17. Minari (2020)

    Dir. Lee Isaac Chung

    Starring: Steven Yeun, Yeri Han, You-jung Youn, Noel Cho, Alan Kim, Will Patton, etc.

    71/100

    **

    A classic tale of an immigrant family chasing after the American Dream, including some autobiographical details from Chung. This is not the type of film that isn’t a box office smash, but it is a “smaller” film that the Academy seems to like for best picture.

    I didn’t think this was a great film per se. The stories and characters are rather clichéd. Having said that, the performances and direction were strong in my opinion, if not exceptional, making this is good film. Additionally, I personally liked the way the film wasn’t self-conscious about culture or ethnicity, and largely avoided clashes with whites. Because of this, the film became more about the characters and their story, making both feel American and universal at the same time.

  18. The Farewell (2019)
    Dir. Lulu Wang
    71/100

    ***
    Perhaps not great, but a perfectly likable and solidly made film, including the acting. The story might have been one reason the film wasn’t better, but at least it didn’t completely drag the film down.

    Unlike Minari, this film got a little self-conscious about culture, specifically in it’s attempts to contrast Chinese and American societies.

    If I had more energy, I would write about the dilemma of the film, but maybe later.

    1. I think you’re expectation is correct. Indeed, as you say that, it makes me second guess my response. In a lot of ways, the film (and this is true of Minari, to some degree) is well-made but ultimately middling film…Or maybe that’s too strong.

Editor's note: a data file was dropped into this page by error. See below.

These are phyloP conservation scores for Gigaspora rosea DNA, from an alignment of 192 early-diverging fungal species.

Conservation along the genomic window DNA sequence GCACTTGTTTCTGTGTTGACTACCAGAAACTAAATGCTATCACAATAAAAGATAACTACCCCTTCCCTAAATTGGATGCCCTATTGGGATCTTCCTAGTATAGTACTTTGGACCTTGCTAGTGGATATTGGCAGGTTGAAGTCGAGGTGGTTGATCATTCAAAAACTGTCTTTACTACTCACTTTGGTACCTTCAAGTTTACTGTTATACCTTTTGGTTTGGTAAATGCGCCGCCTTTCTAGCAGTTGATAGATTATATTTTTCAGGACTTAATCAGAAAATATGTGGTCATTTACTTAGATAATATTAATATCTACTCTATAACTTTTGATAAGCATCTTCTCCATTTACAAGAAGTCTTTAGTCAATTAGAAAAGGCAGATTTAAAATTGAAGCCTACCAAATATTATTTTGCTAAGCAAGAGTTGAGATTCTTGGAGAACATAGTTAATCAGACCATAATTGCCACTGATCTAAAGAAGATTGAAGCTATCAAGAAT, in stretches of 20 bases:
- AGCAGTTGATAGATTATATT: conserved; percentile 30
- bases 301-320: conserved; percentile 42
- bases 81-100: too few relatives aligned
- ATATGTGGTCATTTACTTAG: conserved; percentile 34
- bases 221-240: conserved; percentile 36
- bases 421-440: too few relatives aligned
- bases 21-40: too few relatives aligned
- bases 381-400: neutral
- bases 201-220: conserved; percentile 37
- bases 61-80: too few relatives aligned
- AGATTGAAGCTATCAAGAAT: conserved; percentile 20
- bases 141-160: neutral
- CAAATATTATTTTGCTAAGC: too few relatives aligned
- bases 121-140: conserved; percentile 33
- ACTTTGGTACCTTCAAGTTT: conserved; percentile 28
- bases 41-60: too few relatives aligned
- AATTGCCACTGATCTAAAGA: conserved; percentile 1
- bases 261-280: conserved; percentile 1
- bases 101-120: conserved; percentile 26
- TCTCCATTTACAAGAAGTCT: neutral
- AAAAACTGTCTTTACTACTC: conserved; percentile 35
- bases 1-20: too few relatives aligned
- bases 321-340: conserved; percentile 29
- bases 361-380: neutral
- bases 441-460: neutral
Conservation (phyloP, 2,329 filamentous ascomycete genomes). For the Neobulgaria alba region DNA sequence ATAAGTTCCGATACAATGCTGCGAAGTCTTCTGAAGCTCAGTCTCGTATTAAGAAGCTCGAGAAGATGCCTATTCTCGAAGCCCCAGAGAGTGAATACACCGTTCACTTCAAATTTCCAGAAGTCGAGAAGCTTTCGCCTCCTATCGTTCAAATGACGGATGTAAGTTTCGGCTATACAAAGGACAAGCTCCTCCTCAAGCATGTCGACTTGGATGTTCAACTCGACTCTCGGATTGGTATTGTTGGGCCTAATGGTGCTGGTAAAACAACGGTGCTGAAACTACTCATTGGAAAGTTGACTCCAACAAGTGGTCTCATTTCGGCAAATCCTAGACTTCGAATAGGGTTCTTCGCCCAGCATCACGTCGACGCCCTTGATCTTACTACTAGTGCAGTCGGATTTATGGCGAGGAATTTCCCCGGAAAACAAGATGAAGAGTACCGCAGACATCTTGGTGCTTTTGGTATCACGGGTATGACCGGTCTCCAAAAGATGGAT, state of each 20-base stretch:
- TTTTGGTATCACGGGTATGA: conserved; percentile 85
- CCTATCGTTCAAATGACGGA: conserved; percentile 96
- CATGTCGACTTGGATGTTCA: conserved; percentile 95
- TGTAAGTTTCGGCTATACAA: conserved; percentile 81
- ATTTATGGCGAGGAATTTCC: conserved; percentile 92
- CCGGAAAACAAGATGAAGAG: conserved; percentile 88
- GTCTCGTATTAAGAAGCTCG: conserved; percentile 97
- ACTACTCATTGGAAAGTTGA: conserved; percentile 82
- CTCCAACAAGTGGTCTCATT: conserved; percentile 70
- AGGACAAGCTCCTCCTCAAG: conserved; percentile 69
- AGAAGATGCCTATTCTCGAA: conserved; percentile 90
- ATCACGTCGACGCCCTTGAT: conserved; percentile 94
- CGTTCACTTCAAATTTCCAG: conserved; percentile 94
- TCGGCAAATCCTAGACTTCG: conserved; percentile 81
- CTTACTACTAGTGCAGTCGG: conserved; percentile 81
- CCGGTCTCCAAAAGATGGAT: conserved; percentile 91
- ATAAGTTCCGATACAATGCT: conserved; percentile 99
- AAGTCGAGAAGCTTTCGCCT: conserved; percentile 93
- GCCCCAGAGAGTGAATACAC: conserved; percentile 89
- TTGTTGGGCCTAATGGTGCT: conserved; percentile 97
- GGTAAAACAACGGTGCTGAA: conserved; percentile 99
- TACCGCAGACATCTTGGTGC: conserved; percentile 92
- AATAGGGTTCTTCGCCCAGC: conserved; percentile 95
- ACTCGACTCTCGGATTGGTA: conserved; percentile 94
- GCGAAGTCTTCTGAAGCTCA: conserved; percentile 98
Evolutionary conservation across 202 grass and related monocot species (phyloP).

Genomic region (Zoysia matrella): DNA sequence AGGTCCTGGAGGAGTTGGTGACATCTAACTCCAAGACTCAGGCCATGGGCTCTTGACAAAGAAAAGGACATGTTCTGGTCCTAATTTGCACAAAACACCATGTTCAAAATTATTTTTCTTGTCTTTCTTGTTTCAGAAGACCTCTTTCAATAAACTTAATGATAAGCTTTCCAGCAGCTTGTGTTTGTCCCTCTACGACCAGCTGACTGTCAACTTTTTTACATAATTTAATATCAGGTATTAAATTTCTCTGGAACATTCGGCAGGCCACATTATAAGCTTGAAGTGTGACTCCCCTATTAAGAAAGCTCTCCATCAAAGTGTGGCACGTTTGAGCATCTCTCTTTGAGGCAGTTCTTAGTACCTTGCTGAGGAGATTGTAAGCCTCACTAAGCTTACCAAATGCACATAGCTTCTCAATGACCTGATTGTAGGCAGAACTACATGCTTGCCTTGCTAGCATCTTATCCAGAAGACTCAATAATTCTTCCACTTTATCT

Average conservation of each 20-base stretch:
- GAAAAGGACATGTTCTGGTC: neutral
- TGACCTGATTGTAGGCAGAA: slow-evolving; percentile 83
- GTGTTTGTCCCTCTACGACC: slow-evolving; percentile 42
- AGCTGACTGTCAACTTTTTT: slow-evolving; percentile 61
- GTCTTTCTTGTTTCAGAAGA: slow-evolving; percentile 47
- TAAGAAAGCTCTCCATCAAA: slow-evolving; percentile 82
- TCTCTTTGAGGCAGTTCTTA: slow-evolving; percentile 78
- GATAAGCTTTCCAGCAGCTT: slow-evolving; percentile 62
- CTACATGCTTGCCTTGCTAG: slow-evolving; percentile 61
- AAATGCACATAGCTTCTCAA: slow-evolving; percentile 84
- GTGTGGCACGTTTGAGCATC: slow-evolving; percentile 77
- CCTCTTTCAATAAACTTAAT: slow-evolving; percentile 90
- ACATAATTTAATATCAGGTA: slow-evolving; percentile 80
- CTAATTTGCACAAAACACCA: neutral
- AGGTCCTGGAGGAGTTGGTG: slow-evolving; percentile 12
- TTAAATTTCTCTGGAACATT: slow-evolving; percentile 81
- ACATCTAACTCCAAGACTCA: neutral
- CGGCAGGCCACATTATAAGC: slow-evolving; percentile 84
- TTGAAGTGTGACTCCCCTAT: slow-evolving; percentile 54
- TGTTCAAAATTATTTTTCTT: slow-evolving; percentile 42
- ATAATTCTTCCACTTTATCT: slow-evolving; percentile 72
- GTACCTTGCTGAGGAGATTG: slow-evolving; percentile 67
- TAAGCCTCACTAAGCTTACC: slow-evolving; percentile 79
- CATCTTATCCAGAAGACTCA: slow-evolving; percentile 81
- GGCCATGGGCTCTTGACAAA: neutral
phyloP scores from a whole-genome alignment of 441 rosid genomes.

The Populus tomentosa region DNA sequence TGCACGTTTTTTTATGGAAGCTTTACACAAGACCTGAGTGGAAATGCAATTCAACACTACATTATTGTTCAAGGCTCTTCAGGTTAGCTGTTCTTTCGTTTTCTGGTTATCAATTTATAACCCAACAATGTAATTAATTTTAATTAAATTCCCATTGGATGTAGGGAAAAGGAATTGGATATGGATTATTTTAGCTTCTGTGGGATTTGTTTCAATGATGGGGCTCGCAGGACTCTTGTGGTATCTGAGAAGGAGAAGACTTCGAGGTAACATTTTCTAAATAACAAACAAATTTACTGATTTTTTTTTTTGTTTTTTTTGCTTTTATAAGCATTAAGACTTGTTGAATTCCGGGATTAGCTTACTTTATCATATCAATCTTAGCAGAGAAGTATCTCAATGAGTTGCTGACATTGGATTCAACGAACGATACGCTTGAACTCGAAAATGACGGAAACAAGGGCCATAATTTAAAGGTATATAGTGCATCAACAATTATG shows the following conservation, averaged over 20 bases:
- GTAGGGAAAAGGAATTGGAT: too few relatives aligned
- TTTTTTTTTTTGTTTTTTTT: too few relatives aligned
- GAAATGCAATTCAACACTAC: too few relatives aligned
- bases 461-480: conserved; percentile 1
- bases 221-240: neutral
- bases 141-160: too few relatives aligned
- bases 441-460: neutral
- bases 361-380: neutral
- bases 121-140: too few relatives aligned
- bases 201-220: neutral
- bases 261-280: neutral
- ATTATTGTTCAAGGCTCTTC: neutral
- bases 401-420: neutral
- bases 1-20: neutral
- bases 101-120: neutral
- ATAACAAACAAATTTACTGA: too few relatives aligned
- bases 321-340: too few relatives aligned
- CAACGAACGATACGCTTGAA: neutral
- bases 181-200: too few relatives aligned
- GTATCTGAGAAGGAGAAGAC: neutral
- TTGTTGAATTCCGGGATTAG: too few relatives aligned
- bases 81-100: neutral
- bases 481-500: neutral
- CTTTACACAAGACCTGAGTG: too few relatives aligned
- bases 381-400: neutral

I think if I were watching a lot more movies–and I saw a lot of really good non-mainstream films, I would rank this lower–somewhere in the 60-65 range. The fact that I was rooting for this film, wanting it to be good–and the fact that I liked the characters, particularly Billi and Nai Nai–was probably another reason for the 71 score. (I also liked the performance of the actor who played Billi’s mom.)

  19. (I wrote this for our company newsletter)

    Nomadland (2020)
    Frances McDormand, David Strathairn. Written and directed by Chloé Xiao.

    Nomadland lives in the melancholic, wistful, sweetly sorrowful space where you often can’t tell whether you’re lonely or merely alone. It’s therefore probably not a movie for everyone, but if you can feel simultaneously elated when gazing upon a beautiful landscape and rueful about the college girlfriend it reminds you of, it may resonate.

    When a movie makes you feel this specific way for an hour and a half, it’s worth checking out. Frances McDormand’s thoughtful acting, Chloé Xiao’s proclivity for holding a moment when other directors would move to the next plot-advancing scene, gorgeous camera work, and a pensive soundtrack combine to give you all the feels.

    When you look into the Grand Canyon and realize you’re gazing at a beautiful emptiness? Nomadland is like that. When you hit the bronze bell at a Buddhist temple and stand quietly while the sound reverberates seemingly without end? Nomadland is like that.

    It won Oscars last weekend for Best Picture, Best Actress and Best Director. See it on Hulu today, rent it at a Redbox kiosk, rent it for streaming on demand, or see it in theaters when it releases there. But see it. Then tell me what you think!

    I’m giving it 91 of 100. Outstanding.

  20. Sons of Sam: a Descent into Darkness (2021)
    Dir. Joshua Zeman

    This is four part TV docu-series about Maury Terry, a journalist who became convinced that David Berkowitz did not act alone, but that he had accomplices who were part of a (Satanic) cult.

    I suspect I would have enjoyed this series in my twenties, and I might have event seriously considered Terry’s theory. Back then conspiracy theories seemed harmless at worst. Now, in our current information environment, not so much.